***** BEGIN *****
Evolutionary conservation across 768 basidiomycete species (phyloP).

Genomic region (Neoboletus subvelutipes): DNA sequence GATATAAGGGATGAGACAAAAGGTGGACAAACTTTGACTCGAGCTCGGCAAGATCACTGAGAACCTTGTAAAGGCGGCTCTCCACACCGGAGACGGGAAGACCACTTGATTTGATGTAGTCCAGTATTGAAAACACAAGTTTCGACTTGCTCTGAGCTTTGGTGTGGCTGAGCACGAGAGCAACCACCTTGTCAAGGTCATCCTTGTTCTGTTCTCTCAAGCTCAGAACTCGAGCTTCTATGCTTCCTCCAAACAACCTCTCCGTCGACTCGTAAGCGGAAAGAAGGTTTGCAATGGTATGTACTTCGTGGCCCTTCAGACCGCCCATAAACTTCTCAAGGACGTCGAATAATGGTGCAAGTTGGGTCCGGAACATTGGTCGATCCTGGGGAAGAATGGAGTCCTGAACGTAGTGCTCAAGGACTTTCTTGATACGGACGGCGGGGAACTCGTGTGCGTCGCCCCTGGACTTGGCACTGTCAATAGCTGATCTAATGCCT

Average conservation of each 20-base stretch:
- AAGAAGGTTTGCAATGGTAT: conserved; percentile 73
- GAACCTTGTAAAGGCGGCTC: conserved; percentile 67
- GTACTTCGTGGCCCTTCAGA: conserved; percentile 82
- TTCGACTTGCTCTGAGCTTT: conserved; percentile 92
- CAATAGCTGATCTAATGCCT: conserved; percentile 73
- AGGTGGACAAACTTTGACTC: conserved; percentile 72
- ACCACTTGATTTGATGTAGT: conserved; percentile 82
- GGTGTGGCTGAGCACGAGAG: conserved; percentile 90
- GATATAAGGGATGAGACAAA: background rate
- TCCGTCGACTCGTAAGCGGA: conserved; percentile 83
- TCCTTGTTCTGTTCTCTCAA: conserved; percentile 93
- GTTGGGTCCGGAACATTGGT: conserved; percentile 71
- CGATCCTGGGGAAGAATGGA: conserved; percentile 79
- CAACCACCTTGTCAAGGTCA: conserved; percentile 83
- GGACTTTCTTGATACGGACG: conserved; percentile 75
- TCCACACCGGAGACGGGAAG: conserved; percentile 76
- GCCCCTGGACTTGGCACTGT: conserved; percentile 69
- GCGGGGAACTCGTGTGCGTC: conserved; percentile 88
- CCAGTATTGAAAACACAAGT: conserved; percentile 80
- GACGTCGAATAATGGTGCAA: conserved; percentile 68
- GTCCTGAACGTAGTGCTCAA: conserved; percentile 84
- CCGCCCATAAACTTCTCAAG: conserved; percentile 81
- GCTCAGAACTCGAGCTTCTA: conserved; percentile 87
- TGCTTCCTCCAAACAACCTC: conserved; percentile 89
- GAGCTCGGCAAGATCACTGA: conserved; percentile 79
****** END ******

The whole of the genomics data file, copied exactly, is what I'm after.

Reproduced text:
Evolutionary conservation across 768 basidiomycete species (phyloP).

Genomic region (Neoboletus subvelutipes): DNA sequence GATATAAGGGATGAGACAAAAGGTGGACAAACTTTGACTCGAGCTCGGCAAGATCACTGAGAACCTTGTAAAGGCGGCTCTCCACACCGGAGACGGGAAGACCACTTGATTTGATGTAGTCCAGTATTGAAAACACAAGTTTCGACTTGCTCTGAGCTTTGGTGTGGCTGAGCACGAGAGCAACCACCTTGTCAAGGTCATCCTTGTTCTGTTCTCTCAAGCTCAGAACTCGAGCTTCTATGCTTCCTCCAAACAACCTCTCCGTCGACTCGTAAGCGGAAAGAAGGTTTGCAATGGTATGTACTTCGTGGCCCTTCAGACCGCCCATAAACTTCTCAAGGACGTCGAATAATGGTGCAAGTTGGGTCCGGAACATTGGTCGATCCTGGGGAAGAATGGAGTCCTGAACGTAGTGCTCAAGGACTTTCTTGATACGGACGGCGGGGAACTCGTGTGCGTCGCCCCTGGACTTGGCACTGTCAATAGCTGATCTAATGCCT

Average conservation of each 20-base stretch:
- AAGAAGGTTTGCAATGGTAT: conserved; percentile 73
- GAACCTTGTAAAGGCGGCTC: conserved; percentile 67
- GTACTTCGTGGCCCTTCAGA: conserved; percentile 82
- TTCGACTTGCTCTGAGCTTT: conserved; percentile 92
- CAATAGCTGATCTAATGCCT: conserved; percentile 73
- AGGTGGACAAACTTTGACTC: conserved; percentile 72
- ACCACTTGATTTGATGTAGT: conserved; percentile 82
- GGTGTGGCTGAGCACGAGAG: conserved; percentile 90
- GATATAAGGGATGAGACAAA: background rate
- TCCGTCGACTCGTAAGCGGA: conserved; percentile 83
- TCCTTGTTCTGTTCTCTCAA: conserved; percentile 93
- GTTGGGTCCGGAACATTGGT: conserved; percentile 71
- CGATCCTGGGGAAGAATGGA: conserved; percentile 79
- CAACCACCTTGTCAAGGTCA: conserved; percentile 83
- GGACTTTCTTGATACGGACG: conserved; percentile 75
- TCCACACCGGAGACGGGAAG: conserved; percentile 76
- GCCCCTGGACTTGGCACTGT: conserved; percentile 69
- GCGGGGAACTCGTGTGCGTC: conserved; percentile 88
- CCAGTATTGAAAACACAAGT: conserved; percentile 80
- GACGTCGAATAATGGTGCAA: conserved; percentile 68
- GTCCTGAACGTAGTGCTCAA: conserved; percentile 84
- CCGCCCATAAACTTCTCAAG: conserved; percentile 81
- GCTCAGAACTCGAGCTTCTA: conserved; percentile 87
- TGCTTCCTCCAAACAACCTC: conserved; percentile 89
- GAGCTCGGCAAGATCACTGA: conserved; percentile 79